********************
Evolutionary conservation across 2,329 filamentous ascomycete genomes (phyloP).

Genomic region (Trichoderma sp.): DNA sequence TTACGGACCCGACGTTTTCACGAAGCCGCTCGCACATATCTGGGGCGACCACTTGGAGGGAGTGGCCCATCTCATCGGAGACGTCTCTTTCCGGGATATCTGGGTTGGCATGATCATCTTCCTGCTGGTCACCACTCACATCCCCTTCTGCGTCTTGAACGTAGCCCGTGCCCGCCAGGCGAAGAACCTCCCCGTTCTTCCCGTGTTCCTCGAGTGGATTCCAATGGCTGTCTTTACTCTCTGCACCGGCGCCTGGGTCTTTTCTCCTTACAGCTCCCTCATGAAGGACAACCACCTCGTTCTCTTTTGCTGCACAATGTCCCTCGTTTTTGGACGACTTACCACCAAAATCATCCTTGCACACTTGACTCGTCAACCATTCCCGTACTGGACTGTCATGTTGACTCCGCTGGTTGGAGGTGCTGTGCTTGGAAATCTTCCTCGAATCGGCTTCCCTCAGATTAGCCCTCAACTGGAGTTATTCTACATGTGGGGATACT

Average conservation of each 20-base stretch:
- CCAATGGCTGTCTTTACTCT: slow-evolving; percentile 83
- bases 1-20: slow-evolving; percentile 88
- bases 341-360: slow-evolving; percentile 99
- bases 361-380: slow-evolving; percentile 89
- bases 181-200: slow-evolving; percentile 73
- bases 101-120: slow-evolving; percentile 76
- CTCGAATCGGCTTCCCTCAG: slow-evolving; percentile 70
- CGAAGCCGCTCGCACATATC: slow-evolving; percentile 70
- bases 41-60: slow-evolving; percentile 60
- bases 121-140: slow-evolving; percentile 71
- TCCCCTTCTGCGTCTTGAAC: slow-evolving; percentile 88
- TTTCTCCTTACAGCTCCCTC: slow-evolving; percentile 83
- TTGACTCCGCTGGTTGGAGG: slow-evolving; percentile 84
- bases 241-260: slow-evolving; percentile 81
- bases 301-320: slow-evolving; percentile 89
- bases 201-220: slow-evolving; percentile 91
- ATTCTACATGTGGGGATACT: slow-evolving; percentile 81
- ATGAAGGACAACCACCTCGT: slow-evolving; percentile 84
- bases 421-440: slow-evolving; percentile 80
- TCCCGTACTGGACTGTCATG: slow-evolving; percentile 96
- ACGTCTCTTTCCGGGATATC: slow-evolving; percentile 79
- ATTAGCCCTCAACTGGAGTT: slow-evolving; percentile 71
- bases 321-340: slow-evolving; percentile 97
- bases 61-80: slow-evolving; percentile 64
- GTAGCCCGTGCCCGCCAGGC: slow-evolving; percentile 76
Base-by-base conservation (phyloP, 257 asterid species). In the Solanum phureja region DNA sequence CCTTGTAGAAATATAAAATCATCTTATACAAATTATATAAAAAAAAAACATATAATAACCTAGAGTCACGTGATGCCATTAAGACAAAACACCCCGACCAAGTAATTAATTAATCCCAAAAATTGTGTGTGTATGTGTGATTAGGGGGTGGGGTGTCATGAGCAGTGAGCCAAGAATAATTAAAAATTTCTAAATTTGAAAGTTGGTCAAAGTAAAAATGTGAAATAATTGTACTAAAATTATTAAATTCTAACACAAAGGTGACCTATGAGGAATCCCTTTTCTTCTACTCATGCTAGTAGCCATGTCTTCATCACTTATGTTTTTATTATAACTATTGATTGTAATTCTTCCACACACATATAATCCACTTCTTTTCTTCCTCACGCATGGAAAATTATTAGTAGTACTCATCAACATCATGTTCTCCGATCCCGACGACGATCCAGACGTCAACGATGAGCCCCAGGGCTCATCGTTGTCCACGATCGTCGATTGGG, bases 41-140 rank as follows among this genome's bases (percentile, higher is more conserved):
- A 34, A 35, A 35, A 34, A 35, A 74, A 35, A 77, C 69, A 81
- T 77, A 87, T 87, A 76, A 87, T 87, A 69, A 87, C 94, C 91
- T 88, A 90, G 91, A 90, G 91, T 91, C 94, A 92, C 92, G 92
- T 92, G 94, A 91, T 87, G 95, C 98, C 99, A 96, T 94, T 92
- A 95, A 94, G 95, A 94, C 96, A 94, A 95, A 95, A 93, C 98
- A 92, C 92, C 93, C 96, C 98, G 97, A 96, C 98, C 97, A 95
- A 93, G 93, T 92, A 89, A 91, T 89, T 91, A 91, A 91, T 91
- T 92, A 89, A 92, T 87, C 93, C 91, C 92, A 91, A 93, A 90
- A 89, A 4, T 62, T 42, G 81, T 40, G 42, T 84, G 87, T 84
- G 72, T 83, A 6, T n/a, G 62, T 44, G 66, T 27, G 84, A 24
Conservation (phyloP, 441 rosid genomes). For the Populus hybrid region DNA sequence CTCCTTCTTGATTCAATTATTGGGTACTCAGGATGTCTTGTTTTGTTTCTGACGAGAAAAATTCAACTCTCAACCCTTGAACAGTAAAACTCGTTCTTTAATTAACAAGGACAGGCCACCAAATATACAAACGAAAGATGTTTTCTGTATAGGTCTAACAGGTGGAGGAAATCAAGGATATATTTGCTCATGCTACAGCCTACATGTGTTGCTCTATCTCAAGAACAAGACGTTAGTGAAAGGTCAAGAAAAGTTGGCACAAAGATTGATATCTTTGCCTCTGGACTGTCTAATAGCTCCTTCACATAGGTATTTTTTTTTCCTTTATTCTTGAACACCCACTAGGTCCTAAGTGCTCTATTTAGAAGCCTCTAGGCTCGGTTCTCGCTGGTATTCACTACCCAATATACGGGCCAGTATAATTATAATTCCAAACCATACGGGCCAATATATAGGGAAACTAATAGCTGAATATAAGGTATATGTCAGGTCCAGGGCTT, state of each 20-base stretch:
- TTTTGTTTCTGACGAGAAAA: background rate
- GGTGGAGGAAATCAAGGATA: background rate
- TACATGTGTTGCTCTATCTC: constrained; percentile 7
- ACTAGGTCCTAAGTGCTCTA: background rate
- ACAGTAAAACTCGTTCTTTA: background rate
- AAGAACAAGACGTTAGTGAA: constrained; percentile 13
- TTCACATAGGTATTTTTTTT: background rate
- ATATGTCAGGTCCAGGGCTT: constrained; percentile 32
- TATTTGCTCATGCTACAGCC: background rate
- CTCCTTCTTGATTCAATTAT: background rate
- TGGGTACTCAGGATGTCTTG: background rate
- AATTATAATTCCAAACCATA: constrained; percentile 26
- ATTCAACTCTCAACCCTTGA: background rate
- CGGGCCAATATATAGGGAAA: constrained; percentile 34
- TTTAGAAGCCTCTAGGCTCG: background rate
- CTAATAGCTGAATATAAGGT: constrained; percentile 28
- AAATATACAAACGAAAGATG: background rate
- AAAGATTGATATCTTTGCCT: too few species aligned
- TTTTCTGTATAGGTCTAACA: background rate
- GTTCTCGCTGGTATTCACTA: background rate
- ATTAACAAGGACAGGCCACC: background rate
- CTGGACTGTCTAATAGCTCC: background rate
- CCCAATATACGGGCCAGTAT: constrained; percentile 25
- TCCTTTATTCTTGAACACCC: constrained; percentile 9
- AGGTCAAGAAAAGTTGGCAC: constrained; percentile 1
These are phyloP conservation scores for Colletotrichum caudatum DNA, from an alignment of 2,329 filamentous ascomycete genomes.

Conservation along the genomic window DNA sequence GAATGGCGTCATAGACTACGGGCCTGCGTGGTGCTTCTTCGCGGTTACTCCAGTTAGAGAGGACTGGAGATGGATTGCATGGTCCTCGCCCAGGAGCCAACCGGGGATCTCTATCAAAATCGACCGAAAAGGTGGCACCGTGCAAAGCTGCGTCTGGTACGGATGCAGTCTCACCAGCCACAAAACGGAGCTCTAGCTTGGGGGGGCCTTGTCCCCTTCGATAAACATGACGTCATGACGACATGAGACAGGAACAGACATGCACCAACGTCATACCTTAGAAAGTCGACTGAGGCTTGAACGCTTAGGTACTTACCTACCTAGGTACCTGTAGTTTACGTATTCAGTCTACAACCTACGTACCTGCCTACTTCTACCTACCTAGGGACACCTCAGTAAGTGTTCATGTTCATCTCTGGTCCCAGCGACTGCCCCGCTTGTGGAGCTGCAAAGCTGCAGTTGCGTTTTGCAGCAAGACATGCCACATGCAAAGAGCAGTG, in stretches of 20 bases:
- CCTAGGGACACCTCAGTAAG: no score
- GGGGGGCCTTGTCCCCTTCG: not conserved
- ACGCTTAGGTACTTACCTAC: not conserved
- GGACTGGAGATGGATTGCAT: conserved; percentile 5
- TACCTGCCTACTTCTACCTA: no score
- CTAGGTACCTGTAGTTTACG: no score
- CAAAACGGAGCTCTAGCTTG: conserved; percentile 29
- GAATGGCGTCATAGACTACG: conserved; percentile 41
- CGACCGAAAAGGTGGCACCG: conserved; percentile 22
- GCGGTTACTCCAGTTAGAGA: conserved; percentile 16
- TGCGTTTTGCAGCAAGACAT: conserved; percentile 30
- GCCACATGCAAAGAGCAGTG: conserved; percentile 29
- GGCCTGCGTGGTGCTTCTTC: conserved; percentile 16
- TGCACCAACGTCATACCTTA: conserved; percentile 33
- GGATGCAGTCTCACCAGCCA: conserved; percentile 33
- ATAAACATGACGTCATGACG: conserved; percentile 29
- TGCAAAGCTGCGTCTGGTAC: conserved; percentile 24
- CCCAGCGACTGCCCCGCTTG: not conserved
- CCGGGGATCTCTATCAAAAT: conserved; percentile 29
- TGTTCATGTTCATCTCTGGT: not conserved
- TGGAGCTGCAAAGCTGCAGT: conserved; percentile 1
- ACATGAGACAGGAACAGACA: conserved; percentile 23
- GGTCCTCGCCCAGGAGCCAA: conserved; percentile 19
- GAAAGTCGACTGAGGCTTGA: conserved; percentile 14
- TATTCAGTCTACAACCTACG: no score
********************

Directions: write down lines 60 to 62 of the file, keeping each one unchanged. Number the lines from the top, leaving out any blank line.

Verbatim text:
- GTTCTCGCTGGTATTCACTA: background rate
- ATTAACAAGGACAGGCCACC: background rate
- CTGGACTGTCTAATAGCTCC: background rate